The FCC’s 3-2 vote Thursday broke down on party lines. Both Republican commissioners opposed the rules; all three Democrats, including chairman Tom Wheeler, who has close ties with the telecom industry, voted in favor of it. When the vote was announced, the room exploded in cheers.

Read next: The Other Reason Cable Companies Are Sad Today

Listen to the most important stories of the day.

TIME technology

Grumpy Cat Grounded By Blizzard

"Grumpy Guide To Life: Observations From Grumpy Cat" Book Event At Indigo
George Pimentel—WireImage Grumpy Cat attends the "Grumpy Guide To Life: Observations From Grumpy Cat" Book Event on Aug. 9, 2014 in Toronto.

A mischievous plan by net neutrality advocates to hire an airplane to tow a banner-sized image of Grumpy Cat past Comcast’s corporate headquarters in Philadelphia on Thursday morning has been thwarted by a snowstorm.

The fly-by was originally timed to happen just after the Federal Communications Commission votes on rules safeguarding net neutrality.

The banner would have featured Grumpy Cat, whose look of withering contempt has become a popular meme for Internet lovers, next to the words: “Comcast: Don’t Mess With the Internet. Public wins. Team Cable loses. #SorryNotSorry.”

The three net neutrality advocacy groups behind the hijinks—Fight for the Future, Demand Progress and Free Press—perhaps chose the plane’s intended flight path to thumb their noses at Comcast, the nation’s largest broadband Internet provider, which has spent millions this year attempting to stop the FCC from passing the version of net neutrality rules it is considering today.

The Flight of the Grumpy Cat has been tentatively rescheduled for tomorrow.

TIME technology

The Days of Escaping Your iPhone Are Over

TIME.com stock photos Social Apps iPhone Facebook
Elizabeth Renstrom for TIME

David Wolpe is the Max Webb Senior Rabbi of Sinai Temple in Los Angeles.

With iPhones and Facebook and Twitter, constant communication demands are changing how we live—and not always for the better

In theory, governmental spying threatens our privacy. But what we have done to ourselves vastly outweighs, in our daily consciousness, any outside surveillance. We are not the generation of whom much is asked; we are the generation of whom little is asked, but it is asked all the time.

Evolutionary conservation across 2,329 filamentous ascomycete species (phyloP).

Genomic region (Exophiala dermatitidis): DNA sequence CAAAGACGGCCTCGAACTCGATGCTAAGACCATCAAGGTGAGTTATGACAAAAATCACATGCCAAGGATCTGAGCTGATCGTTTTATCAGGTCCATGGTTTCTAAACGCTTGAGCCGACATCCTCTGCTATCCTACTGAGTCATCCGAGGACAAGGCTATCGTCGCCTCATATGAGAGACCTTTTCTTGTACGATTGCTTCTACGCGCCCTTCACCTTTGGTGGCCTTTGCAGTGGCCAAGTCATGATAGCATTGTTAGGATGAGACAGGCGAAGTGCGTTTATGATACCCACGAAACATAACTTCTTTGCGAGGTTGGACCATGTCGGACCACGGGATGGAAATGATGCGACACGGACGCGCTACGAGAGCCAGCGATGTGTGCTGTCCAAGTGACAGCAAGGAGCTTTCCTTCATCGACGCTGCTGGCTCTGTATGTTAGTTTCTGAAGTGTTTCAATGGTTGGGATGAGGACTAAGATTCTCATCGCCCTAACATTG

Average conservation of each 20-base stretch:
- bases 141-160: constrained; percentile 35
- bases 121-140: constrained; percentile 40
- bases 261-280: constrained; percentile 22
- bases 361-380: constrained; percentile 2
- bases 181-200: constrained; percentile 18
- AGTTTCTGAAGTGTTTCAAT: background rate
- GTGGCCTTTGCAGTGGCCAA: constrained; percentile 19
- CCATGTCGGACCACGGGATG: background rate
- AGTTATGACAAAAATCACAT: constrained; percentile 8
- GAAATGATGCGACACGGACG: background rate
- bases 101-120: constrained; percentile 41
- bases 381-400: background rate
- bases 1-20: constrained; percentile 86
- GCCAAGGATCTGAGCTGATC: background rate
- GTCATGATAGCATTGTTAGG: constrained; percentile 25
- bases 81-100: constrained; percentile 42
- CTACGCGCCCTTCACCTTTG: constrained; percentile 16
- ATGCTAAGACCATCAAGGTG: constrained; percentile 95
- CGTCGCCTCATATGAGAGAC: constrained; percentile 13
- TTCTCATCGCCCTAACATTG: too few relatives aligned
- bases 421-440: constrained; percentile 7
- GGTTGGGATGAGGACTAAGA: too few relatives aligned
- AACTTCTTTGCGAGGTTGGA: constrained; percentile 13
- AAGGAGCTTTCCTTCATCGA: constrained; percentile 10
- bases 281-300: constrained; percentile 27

When I was a junior in college, I spent the year at the University of Edinburgh in Scotland. I wrote my parents letters and once a week, we tried (not always successfully) to connect through long distance calls. I am sure they worried about me, but their worry was constrained by genuine distance; there was no way to be in touch, so they assumed I was fine.

Constant connection, increases, rather than reduces, worry. Each moment we do not hear from someone forms an imagined pageant of slights or horrors or blameworthy thoughtlessness. Increasingly, we treat each other like those parents who have their children on leashes in malls: space is not measured in how far one is able to go but in how soon one is pulled back. Each “ding” is a tug on the leash. Ask, ask, ask.

You can try to put an “out of office” message on your email, but there are still phones and texts and Facebook messages. Even if you turn them off, they lie in wait beside you, silently accumulating obligations and accusations and invitations. Powered down, my iPhone still beats like Poe’s telltale heart, and it is almost as unsettling.

Like all great cultural changes, this ever-present technology nudges human consciousness. You can turn off your devices but you cannot turn off the knowledge that they are receiving the world’s importunities. The tug of anxious fear, almost a whisper really, that you feel when someone says, “can I ask you something?” is now the constant accompaniment of your day. Like the God of the Bible, Twitter (“what’s happening?”) and Facebook (“write something”) are always requiring something of you.

The first loose boulder in the avalanche was voicemail. You could no longer miss a call. That beeping red light was the initial “gotcha” sign. And now the afterlife of a message has stretched into eternity.

Social history has a systolic/diastolic motion. We get what we crave and create the opposite. People tired of living in villages, where everyone knew everyone’s business and where there was no privacy or space. So, we built large, anonymous cities with ample rooms and deliberate neglect of others. Finding that such space parched our souls, we began to devise technological ways to bring us closer, from texting to tinder. Now, back in the virtual village, we are too close, and long for the space that we had just two decades ago, before we took a racing dive into the pixel sea.

The philosopher Arthur Schopenhauer wrote in the early 19th century that people are like porcupines. They feel cold, so they huddle together for warmth. But when they get too close, they prick one another with their quills and move apart. Then they grow cold and draw close again.